Research Unit


The Circular Systems Research Unit investigates how the consumption of resources can be reduced and materials cycles closed. The researchers take a systems perspective, carry out assessments and develop suitable blueprints.

People need resources in order to live. For decades, the amount we have been taking from the planet has been increasing, as have the associated environmental impacts. Earth Overshoot Day demonstrates just how much we are living beyond our means. It shows the extent to which human behaviour is putting pressure on the Earth's ecosystem and natural resources. In 1970, Earth Overshoot Day still fell in December; by 2019, it had already advanced to August. The conclusions are clear: in order to live within planetary boundaries, we must significantly reduce resource consumption – including environmental impacts.

The circular economy has a pivotal role to play here, from avoiding waste, maximising and prolonging the use of products and components, reusing and recycling to making widespread use of waste as a resource. These are key strategies for closing materials cycles. However, particular solutions for every raw material and every product are different.

The researchers at the Circular Systems Research Unit analyse how resources are currently being used and identify potential solutions. They develop the required evaluation concepts and models using methods such as material flow analyses and life cycle assessments. As part of their work, they also investigate the environmental impacts associated with resource use and determine what action needs to be taken.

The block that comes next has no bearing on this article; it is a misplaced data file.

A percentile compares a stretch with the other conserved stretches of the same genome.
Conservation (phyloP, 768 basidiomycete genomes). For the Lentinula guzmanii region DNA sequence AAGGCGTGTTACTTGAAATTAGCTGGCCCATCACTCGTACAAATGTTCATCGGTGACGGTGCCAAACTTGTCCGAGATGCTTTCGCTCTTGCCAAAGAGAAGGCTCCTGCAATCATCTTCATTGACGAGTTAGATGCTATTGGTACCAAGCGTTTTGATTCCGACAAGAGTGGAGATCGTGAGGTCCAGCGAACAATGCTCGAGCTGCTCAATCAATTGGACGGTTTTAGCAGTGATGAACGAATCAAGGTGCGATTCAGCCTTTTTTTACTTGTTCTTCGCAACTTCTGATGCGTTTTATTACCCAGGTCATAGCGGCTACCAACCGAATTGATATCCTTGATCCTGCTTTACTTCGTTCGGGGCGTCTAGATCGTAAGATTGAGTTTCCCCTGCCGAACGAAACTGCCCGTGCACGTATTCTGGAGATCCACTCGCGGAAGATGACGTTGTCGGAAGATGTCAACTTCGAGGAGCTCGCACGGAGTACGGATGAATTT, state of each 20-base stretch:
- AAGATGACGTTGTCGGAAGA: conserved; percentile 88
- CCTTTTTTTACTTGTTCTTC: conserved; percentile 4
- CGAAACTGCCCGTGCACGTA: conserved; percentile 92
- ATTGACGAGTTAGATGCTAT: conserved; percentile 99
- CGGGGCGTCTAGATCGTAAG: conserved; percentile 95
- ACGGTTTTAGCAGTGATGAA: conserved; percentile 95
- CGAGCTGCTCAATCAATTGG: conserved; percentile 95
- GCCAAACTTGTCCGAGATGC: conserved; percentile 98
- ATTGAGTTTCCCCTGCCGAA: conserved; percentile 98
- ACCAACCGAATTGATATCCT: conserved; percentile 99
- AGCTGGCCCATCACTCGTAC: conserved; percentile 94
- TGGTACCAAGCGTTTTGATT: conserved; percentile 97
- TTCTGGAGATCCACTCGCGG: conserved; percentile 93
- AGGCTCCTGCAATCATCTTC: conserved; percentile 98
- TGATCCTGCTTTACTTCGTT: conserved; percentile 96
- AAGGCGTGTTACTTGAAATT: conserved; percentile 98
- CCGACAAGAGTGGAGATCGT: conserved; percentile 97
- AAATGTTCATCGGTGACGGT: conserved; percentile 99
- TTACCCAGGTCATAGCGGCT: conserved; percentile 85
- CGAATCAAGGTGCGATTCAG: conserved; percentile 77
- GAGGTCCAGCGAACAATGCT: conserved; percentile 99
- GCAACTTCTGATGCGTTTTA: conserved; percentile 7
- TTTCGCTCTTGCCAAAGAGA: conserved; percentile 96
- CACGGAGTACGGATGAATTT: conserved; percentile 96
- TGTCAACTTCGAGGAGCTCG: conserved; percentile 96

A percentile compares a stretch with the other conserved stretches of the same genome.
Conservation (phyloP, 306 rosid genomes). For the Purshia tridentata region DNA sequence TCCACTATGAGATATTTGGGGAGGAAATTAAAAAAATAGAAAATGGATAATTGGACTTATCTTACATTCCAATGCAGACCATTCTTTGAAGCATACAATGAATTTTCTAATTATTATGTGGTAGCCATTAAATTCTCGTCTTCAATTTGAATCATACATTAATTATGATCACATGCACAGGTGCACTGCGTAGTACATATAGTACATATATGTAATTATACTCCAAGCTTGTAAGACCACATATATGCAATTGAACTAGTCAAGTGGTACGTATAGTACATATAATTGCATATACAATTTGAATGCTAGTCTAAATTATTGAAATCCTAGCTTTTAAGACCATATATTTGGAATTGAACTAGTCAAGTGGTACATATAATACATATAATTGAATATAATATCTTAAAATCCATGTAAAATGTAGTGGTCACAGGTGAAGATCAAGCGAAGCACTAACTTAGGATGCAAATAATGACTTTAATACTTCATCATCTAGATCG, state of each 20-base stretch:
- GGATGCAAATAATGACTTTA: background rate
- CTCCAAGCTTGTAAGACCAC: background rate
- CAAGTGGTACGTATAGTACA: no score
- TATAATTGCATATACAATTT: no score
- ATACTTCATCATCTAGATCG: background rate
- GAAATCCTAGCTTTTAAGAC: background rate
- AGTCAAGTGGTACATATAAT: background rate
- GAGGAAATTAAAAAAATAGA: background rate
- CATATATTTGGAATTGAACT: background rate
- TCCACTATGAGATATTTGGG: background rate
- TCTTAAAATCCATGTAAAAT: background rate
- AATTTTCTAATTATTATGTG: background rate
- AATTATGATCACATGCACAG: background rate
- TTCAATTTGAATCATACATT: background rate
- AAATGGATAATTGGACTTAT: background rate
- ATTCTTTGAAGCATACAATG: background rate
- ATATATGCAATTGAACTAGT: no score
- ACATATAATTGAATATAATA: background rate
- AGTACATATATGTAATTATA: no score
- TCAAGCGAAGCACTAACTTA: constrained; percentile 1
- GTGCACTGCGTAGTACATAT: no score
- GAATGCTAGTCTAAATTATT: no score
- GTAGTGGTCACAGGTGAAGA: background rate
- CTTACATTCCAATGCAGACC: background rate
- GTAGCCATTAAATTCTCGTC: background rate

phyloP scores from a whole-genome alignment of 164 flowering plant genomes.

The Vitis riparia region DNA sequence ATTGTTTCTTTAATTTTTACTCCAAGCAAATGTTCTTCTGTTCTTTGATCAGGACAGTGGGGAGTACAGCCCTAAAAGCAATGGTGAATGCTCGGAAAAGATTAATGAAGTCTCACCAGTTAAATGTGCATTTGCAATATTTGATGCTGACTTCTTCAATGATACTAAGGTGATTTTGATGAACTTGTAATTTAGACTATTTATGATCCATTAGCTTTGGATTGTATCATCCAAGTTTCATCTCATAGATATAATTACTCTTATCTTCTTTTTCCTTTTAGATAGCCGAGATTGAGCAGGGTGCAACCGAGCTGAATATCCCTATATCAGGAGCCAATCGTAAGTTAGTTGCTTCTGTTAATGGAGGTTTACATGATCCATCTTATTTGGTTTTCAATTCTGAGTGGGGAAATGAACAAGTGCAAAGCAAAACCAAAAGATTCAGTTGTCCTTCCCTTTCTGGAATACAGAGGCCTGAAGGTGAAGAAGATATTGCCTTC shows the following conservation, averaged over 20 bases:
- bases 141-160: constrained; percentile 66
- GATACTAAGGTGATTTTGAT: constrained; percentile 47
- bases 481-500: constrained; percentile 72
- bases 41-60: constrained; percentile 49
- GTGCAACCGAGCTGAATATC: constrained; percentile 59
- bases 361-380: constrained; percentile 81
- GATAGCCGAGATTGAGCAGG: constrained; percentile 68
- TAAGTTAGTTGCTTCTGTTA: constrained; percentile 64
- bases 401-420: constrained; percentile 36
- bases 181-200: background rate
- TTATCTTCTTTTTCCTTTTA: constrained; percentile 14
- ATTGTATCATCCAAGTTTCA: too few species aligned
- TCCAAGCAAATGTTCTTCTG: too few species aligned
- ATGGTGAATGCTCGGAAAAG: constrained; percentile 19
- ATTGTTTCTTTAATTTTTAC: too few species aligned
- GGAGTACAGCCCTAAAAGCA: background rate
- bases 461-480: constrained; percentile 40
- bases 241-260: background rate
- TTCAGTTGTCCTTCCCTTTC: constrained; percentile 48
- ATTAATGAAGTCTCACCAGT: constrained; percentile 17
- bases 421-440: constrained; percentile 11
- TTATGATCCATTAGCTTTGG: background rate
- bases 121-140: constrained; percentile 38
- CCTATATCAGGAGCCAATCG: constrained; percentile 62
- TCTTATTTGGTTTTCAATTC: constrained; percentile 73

The team


The research scientists' vision is a circular economy, i.e. a system with largely closed materials cycles, and a significant reduction in absolute resource consumption in order to minimise environmental impacts. To achieve this, the researchers at the Circular Systems Research Unit want to

  • create system knowledge by mapping and modelling physical material flows, thereby identifying the associated environmental impacts, comprehensively analysing value creation systems and identifying areas of circularity potential,
  • make target knowledge available by identifying solution spaces and developing achievable blueprints for circular systems and
  • provide guidance by establishing certainty in terms of future direction for different stakeholder groups.
Key topics

In order to find out what form circular value creation systems should take, the researchers carry out (dynamic) material flow analyses and environmental assessments with different areas of focus, looking at individual products as well as entire sectors and economies. In particular, they examine the potential offered by circular approaches, how many resources can be used more efficiently and conserved, and where environmental impacts such as greenhouse gas emissions and land use can be reduced. The researchers analyse these points for individual raw materials, product groups, sectors and entire economies. Building on their findings, they formulate corresponding blueprints and indicators as benchmarks for a circular future.

The work of this Research Unit complements that of the Circular Transitions and Digital Transformation Research Units within the Circular Economy Division.

Profile: Research Unit Circular Systems


Here you can find projects of the Research Unit:

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